Now the weather has turned, we’re quickly on the way into the depths of winter, with the frosty mornings and shorter days that comes with it. This makes it a good time to give your car a quick once over, to limit the chance of experiencing a breakdown in the cold winter months.
We’ve brought together some of the best tips to keep your car healthy over winter and make sure you don’t end up marooned on the hard shoulder, while the temperature plummets.
Keep your battery charged
Batteries have a tough time in winter, as drivers make much more use of headlights, heaters, heated windscreens, heated seats and other electrics. As a result, your battery may drain faster than normal – particularly if you cover many short journeys, when the battery doesn’t have enough time to charge back up as you drive.
To make sure that your battery always has enough oomph to get your car started in the morning, occasionally taking the car for a longer drive should keep enough charge in the battery.
Alternatively, if you have a garage or can park close to a plug, you can buy a battery charger for less than £30.
Make sure your tyres have lots of tread left
Tyres are one critical part of a car that many drivers overlook. However, they are even more important in the cooler winter months. Heavily worn tyres will struggle to clear water on wet roads and so will offer less grip and require much more space to stop the car than normal.
Making sure that your tyres are inflated to the correct pressure should also keep you safe on the road. In areas which regularly experience snowy conditions, snow socks may be a good investment. These devices wrap around your tyres and provide extra grip on snow, meaning the difference between being marooned and continuing on your journey.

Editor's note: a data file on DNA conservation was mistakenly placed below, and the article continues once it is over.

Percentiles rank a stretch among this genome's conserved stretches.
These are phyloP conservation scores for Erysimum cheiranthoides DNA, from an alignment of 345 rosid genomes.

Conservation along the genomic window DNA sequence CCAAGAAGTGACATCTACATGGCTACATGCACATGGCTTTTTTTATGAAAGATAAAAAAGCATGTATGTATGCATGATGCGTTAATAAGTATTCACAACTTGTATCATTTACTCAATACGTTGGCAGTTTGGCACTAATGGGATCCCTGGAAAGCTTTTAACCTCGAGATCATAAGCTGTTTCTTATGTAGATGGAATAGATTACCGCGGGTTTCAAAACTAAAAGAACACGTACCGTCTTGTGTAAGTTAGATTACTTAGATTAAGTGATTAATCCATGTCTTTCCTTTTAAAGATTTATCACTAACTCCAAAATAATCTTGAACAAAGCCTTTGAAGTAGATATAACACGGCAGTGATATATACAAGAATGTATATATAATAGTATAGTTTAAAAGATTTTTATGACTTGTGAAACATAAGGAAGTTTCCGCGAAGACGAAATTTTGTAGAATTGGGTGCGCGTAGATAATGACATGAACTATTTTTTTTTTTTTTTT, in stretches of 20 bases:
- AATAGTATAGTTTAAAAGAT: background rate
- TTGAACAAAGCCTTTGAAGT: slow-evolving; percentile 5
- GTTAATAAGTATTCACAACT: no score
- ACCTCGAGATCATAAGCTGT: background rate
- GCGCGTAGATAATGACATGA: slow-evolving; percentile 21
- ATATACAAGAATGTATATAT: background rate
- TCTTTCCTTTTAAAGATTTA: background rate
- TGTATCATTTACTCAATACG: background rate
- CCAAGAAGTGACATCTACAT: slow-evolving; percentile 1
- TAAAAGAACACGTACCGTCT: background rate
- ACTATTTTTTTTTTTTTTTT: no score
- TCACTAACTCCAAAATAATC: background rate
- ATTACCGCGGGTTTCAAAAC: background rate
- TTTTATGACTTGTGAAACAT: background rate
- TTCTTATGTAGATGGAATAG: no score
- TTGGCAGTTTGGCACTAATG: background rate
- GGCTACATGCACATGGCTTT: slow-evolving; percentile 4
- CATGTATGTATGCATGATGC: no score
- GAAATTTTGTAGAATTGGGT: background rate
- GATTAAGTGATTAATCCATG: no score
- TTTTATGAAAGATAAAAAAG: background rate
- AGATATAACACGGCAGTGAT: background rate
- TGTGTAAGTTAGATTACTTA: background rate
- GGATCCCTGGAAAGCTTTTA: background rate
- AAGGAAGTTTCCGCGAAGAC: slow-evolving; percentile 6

Check all of your lights
With longer nights, winter sees drivers using their headlights a lot more than normal. Therefore, if your car has any faulty bulbs, or even weak lights that don’t shed much light on the road, it may be worth investing in a new set of bulbs.
Uprated bulbs are also available and produce a lot more light, making it easier to negotiate dark roads. If you do go down this route, make sure that the ones you buy are approved for road use (as some super bright bulbs are designed for off road use). If you’re checking your headlight bulbs, it’s also worth making sure that indicators, reversing lights and other electrics including wipers are all working as they should.
Ensure you have a spare tyre or breakdown cover
Many new cars no longer have spare tyres, in car manufacturers’ quest to save weight and free up boot space. To avoid being stuck should you get a flat tyre though, it’s worth either buying your own spare tyre, or getting breakdown cover that will tow you home should one of your tyres lose its air.
Some models, including a number of BMWs, have run flat tyres that can still be driven on temporarily, even if there is no air left in the tyre, giving you an opportunity to get to your destination before having to replace the tyre.
Keep warm clothes and a little food in the car, just in case
Even if you take all these precautions, problems do sometimes pop up, so it’s wise to have a few key things in the car, just in case. If you have a breakdown or a flat tyre, having warm clothes and a blanket, along with a little food and water should keep you comfortable while a recovery van arrives.
If temperatures are set to plummet below zero keeping a small, lightweight shovel to hand may also prove useful.